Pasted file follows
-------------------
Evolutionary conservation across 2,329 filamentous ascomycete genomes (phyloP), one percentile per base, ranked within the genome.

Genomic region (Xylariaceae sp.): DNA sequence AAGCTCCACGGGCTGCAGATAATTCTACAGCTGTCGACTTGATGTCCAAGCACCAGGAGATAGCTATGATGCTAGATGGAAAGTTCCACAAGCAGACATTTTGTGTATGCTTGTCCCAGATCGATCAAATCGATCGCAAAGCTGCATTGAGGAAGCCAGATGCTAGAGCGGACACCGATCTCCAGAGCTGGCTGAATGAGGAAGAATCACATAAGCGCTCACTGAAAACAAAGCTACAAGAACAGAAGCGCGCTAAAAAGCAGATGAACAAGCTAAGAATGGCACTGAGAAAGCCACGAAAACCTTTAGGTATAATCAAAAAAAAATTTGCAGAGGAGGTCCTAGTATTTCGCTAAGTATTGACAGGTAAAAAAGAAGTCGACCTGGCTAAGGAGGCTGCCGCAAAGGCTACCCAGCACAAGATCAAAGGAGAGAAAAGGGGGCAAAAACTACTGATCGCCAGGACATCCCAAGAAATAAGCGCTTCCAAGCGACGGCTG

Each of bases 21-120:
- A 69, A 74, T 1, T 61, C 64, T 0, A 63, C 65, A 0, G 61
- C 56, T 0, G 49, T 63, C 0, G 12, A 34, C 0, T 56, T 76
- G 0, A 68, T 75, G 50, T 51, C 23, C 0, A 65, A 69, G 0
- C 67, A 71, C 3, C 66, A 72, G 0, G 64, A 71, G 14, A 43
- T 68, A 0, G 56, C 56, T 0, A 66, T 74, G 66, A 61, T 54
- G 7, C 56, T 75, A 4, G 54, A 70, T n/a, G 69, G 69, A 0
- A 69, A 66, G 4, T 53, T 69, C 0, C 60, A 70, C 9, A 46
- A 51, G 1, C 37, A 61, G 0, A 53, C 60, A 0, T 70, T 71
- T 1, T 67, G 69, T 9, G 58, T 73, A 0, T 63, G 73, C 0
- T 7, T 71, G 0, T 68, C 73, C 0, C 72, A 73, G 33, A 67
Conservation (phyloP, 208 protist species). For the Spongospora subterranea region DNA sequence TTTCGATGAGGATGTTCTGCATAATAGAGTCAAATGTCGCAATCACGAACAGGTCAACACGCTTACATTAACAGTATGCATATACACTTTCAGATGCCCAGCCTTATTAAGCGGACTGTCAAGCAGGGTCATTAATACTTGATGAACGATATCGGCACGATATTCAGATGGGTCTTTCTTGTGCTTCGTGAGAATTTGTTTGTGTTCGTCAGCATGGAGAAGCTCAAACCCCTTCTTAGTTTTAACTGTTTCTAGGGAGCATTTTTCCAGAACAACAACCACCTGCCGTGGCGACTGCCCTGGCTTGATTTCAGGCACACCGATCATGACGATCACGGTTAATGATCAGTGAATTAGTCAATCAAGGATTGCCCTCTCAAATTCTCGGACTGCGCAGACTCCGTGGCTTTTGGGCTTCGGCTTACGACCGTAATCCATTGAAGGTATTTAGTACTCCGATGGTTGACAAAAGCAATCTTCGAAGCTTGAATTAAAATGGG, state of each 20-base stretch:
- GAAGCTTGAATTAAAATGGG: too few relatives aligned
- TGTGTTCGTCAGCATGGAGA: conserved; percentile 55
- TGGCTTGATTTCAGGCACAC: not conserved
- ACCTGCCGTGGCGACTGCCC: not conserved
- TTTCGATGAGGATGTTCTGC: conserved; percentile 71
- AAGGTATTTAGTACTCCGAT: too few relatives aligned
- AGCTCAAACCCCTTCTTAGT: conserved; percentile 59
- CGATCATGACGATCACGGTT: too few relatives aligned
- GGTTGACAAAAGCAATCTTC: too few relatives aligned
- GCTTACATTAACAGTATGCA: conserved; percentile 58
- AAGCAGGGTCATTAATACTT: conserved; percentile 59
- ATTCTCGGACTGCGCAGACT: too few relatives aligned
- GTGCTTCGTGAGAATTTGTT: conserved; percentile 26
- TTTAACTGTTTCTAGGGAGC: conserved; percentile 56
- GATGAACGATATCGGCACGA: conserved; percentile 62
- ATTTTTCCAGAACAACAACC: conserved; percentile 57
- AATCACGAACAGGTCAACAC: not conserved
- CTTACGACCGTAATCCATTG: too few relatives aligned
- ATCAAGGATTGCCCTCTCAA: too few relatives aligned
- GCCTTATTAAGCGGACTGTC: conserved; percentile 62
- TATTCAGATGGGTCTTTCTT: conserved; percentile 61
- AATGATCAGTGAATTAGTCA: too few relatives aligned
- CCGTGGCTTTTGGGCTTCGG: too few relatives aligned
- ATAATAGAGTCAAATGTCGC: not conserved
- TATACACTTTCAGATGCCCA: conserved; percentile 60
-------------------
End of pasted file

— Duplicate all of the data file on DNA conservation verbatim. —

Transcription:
Evolutionary conservation across 2,329 filamentous ascomycete genomes (phyloP), one percentile per base, ranked within the genome.

Genomic region (Xylariaceae sp.): DNA sequence AAGCTCCACGGGCTGCAGATAATTCTACAGCTGTCGACTTGATGTCCAAGCACCAGGAGATAGCTATGATGCTAGATGGAAAGTTCCACAAGCAGACATTTTGTGTATGCTTGTCCCAGATCGATCAAATCGATCGCAAAGCTGCATTGAGGAAGCCAGATGCTAGAGCGGACACCGATCTCCAGAGCTGGCTGAATGAGGAAGAATCACATAAGCGCTCACTGAAAACAAAGCTACAAGAACAGAAGCGCGCTAAAAAGCAGATGAACAAGCTAAGAATGGCACTGAGAAAGCCACGAAAACCTTTAGGTATAATCAAAAAAAAATTTGCAGAGGAGGTCCTAGTATTTCGCTAAGTATTGACAGGTAAAAAAGAAGTCGACCTGGCTAAGGAGGCTGCCGCAAAGGCTACCCAGCACAAGATCAAAGGAGAGAAAAGGGGGCAAAAACTACTGATCGCCAGGACATCCCAAGAAATAAGCGCTTCCAAGCGACGGCTG

Each of bases 21-120:
- A 69, A 74, T 1, T 61, C 64, T 0, A 63, C 65, A 0, G 61
- C 56, T 0, G 49, T 63, C 0, G 12, A 34, C 0, T 56, T 76
- G 0, A 68, T 75, G 50, T 51, C 23, C 0, A 65, A 69, G 0
- C 67, A 71, C 3, C 66, A 72, G 0, G 64, A 71, G 14, A 43
- T 68, A 0, G 56, C 56, T 0, A 66, T 74, G 66, A 61, T 54
- G 7, C 56, T 75, A 4, G 54, A 70, T n/a, G 69, G 69, A 0
- A 69, A 66, G 4, T 53, T 69, C 0, C 60, A 70, C 9, A 46
- A 51, G 1, C 37, A 61, G 0, A 53, C 60, A 0, T 70, T 71
- T 1, T 67, G 69, T 9, G 58, T 73, A 0, T 63, G 73, C 0
- T 7, T 71, G 0, T 68, C 73, C 0, C 72, A 73, G 33, A 67
Conservation (phyloP, 208 protist species). For the Spongospora subterranea region DNA sequence TTTCGATGAGGATGTTCTGCATAATAGAGTCAAATGTCGCAATCACGAACAGGTCAACACGCTTACATTAACAGTATGCATATACACTTTCAGATGCCCAGCCTTATTAAGCGGACTGTCAAGCAGGGTCATTAATACTTGATGAACGATATCGGCACGATATTCAGATGGGTCTTTCTTGTGCTTCGTGAGAATTTGTTTGTGTTCGTCAGCATGGAGAAGCTCAAACCCCTTCTTAGTTTTAACTGTTTCTAGGGAGCATTTTTCCAGAACAACAACCACCTGCCGTGGCGACTGCCCTGGCTTGATTTCAGGCACACCGATCATGACGATCACGGTTAATGATCAGTGAATTAGTCAATCAAGGATTGCCCTCTCAAATTCTCGGACTGCGCAGACTCCGTGGCTTTTGGGCTTCGGCTTACGACCGTAATCCATTGAAGGTATTTAGTACTCCGATGGTTGACAAAAGCAATCTTCGAAGCTTGAATTAAAATGGG, state of each 20-base stretch:
- GAAGCTTGAATTAAAATGGG: too few relatives aligned
- TGTGTTCGTCAGCATGGAGA: conserved; percentile 55
- TGGCTTGATTTCAGGCACAC: not conserved
- ACCTGCCGTGGCGACTGCCC: not conserved
- TTTCGATGAGGATGTTCTGC: conserved; percentile 71
- AAGGTATTTAGTACTCCGAT: too few relatives aligned
- AGCTCAAACCCCTTCTTAGT: conserved; percentile 59
- CGATCATGACGATCACGGTT: too few relatives aligned
- GGTTGACAAAAGCAATCTTC: too few relatives aligned
- GCTTACATTAACAGTATGCA: conserved; percentile 58
- AAGCAGGGTCATTAATACTT: conserved; percentile 59
- ATTCTCGGACTGCGCAGACT: too few relatives aligned
- GTGCTTCGTGAGAATTTGTT: conserved; percentile 26
- TTTAACTGTTTCTAGGGAGC: conserved; percentile 56
- GATGAACGATATCGGCACGA: conserved; percentile 62
- ATTTTTCCAGAACAACAACC: conserved; percentile 57
- AATCACGAACAGGTCAACAC: not conserved
- CTTACGACCGTAATCCATTG: too few relatives aligned
- ATCAAGGATTGCCCTCTCAA: too few relatives aligned
- GCCTTATTAAGCGGACTGTC: conserved; percentile 62
- TATTCAGATGGGTCTTTCTT: conserved; percentile 61
- AATGATCAGTGAATTAGTCA: too few relatives aligned
- CCGTGGCTTTTGGGCTTCGG: too few relatives aligned
- ATAATAGAGTCAAATGTCGC: not conserved
- TATACACTTTCAGATGCCCA: conserved; percentile 60